The LORD said to Joshua, “Get up! Why have you fallen on your face? 11 Israel has sinned; they have transgressed my covenant that I commanded them; they have taken some of the devoted things; they have stolen and lied and put them among their own belongings. 12 Therefore the people of Israel cannot stand before their enemies. They turn their backs before their enemies, because they have become devoted for destruction. I will be with you no more, unless you destroy the devoted things from among you. 13 Get up! Consecrate the people and say, ‘Consecrate yourselves for tomorrow; for thus says the LORD, God of Israel, “There are devoted things in your midst, O Israel. You cannot stand before your enemies until you take away the devoted things from among you.” 14 In the morning therefore you shall be brought near by your tribes. And the tribe that the LORD takes by lot shall come near by clans. And the clan that the LORD takes shall come near by households. And the household that the LORD takes shall come near man by man. 15 And he who is taken with the devoted things shall be burned with fire, he and all that he has, because he has transgressed the covenant of the LORD, and because he has done an outrageous thing in Israel.’”

God does not allow Joshua to continue his mourning and questioning of God. Instead God gets right to the point: Israel has sinned. Note God does not say Achan has sinned, but Israel has sinned. For the sin of one man, the entire community was held accountable.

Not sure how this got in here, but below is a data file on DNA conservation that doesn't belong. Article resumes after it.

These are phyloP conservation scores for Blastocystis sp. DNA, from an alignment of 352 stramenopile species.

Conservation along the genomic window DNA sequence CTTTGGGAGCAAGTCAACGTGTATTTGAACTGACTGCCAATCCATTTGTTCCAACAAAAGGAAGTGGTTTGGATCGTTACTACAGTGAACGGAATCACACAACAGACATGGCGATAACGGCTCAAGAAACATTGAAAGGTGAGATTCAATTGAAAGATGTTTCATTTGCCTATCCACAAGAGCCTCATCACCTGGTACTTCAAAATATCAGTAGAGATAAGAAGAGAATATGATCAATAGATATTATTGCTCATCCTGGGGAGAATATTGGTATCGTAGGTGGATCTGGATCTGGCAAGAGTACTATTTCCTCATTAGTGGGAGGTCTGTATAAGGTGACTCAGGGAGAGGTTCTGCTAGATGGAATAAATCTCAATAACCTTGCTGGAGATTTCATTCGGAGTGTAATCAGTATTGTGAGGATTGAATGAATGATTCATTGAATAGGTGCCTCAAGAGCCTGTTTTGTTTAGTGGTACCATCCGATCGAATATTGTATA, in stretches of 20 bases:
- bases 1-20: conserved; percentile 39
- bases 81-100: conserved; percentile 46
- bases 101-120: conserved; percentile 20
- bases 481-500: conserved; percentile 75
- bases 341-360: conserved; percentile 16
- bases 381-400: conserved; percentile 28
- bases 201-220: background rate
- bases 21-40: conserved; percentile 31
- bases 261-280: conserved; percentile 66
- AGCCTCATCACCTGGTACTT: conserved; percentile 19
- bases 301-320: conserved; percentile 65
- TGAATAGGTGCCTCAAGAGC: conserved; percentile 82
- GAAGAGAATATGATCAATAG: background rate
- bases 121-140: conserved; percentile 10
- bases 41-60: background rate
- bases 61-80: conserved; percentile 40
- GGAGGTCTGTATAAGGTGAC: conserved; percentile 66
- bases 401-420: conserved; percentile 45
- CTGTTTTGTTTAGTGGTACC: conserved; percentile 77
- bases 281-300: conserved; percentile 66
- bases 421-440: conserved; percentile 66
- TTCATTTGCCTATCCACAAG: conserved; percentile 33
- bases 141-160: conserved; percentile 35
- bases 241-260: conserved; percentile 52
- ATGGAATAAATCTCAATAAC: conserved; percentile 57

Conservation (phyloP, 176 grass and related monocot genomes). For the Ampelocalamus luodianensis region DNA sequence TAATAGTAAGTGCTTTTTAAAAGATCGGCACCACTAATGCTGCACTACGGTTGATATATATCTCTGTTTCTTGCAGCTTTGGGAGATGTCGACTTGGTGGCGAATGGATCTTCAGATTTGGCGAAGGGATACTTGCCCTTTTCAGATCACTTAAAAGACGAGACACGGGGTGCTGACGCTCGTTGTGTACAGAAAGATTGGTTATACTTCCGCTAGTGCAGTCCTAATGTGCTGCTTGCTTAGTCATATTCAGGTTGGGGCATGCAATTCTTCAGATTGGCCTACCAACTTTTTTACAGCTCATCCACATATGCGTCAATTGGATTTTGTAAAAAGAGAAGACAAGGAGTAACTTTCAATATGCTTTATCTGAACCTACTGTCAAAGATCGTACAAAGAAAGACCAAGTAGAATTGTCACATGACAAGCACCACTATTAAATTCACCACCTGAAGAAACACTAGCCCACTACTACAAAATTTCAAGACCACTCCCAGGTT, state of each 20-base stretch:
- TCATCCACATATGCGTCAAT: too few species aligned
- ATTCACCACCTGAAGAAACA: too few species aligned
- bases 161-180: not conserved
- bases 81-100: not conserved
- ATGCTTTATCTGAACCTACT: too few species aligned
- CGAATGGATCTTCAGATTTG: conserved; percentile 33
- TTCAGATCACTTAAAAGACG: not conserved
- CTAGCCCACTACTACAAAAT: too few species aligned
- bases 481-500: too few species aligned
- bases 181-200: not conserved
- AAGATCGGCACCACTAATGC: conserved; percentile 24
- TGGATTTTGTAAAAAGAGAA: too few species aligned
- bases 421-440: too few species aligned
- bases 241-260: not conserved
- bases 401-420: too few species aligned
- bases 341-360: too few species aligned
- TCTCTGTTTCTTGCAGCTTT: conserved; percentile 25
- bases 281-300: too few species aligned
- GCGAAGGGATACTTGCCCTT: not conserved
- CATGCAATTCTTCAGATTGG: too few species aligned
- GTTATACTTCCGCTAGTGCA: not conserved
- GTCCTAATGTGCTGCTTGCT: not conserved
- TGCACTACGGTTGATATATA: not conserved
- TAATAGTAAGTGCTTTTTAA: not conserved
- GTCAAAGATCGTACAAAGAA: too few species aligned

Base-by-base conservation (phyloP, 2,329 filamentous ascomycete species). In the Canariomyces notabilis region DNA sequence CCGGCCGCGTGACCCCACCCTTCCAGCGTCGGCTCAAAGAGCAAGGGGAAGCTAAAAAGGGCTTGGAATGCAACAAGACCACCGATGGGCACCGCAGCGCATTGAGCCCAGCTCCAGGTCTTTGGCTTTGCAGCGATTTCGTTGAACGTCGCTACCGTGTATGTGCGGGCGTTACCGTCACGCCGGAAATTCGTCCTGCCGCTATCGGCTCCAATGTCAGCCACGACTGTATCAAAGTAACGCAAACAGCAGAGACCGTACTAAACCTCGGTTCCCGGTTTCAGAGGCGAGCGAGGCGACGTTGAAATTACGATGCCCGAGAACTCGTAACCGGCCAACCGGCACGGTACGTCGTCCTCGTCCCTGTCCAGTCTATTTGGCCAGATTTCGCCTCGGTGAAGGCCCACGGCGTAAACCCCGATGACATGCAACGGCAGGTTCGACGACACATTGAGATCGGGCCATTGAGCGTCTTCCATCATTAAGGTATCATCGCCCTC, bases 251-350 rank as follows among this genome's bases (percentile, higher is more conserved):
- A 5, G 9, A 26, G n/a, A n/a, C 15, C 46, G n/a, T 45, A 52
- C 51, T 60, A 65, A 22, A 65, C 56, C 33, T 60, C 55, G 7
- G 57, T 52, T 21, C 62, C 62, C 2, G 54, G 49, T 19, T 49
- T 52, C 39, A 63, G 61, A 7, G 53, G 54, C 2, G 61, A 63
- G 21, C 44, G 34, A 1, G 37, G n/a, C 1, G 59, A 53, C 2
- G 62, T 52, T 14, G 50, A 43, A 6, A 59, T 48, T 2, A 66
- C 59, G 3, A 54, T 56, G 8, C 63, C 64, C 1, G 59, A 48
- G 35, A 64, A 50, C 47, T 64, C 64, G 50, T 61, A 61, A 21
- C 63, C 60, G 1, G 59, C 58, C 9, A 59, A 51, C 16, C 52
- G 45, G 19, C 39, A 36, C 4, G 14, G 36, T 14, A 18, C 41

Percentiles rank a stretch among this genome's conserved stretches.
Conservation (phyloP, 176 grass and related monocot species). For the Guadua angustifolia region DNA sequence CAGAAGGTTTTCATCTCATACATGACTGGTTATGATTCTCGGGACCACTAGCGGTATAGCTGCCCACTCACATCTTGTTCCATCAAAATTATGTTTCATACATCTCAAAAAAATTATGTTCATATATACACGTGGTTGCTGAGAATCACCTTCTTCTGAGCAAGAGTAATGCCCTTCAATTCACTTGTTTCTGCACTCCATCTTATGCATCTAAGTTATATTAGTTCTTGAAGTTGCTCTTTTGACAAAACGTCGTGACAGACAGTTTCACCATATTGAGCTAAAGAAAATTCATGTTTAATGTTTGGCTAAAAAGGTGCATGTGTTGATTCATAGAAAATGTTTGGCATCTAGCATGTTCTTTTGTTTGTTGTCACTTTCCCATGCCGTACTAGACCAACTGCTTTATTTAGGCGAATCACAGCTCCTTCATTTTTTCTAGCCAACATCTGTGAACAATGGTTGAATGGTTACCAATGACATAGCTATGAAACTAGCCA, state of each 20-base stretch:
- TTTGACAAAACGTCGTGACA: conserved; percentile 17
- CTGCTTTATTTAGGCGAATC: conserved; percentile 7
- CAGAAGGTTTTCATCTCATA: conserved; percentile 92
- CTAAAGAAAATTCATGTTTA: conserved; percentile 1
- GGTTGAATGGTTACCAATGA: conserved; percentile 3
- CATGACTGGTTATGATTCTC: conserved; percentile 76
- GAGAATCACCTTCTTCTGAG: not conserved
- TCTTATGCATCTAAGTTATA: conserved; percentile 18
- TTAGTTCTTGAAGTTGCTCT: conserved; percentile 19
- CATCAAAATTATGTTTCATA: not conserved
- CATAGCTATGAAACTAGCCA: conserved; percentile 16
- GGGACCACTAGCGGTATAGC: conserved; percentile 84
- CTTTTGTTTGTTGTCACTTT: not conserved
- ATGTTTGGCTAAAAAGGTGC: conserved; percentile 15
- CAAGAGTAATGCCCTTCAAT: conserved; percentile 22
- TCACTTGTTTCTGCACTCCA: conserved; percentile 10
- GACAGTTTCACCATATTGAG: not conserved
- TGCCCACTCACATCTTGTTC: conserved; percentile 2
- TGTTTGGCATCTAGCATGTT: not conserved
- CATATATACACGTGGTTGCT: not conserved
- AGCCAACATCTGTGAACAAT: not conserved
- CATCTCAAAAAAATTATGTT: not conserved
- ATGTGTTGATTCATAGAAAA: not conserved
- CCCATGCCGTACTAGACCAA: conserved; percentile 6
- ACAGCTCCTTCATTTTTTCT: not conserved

What was Achan’s sin? Yes, Achan took what God had forbidden, but the heart of Achan’s sin was unbelief. He did not believe that God would hold him accountable. He did not believe that God would even know that he had taken the items. He did not believe. This was the root of his sin. Hebrews 11:6 And without faith it is impossible to please him, for whoever would draw near to God must believe that he exists and that he rewards those who seek him. Achan did not have faith, he did not believe, so the Scripture says it was impossible for Achan to please God.

 

God Is Not Mocked

Joshua 7:16-22

So Joshua rose early in the morning and brought Israel near tribe by tribe, and the tribe of Judah was taken. 17 And he brought near the clans of Judah, and the clan of the Zerahites was taken. And he brought near the clan of the Zerahites man by man, and Zabdi was taken. 18 And he brought near his household man by man, and Achan the son of Carmi, son of Zabdi, son of Zerah, of the tribe of Judah, was taken. 19 Then Joshua said to Achan, “My son, give glory to the LORD God of Israel and give praise to him. And tell me now what you have done; do not hide it from me.” 20 And Achan answered Joshua, “Truly I have sinned against the LORD God of Israel, and this is what I did: 21 when I saw among the spoil a beautiful cloak from Shinar, and 200 shekels of silver, and a bar of gold weighing 50 shekels, then I coveted them and took them. And see, they are hidden in the earth inside my tent, with the silver underneath.”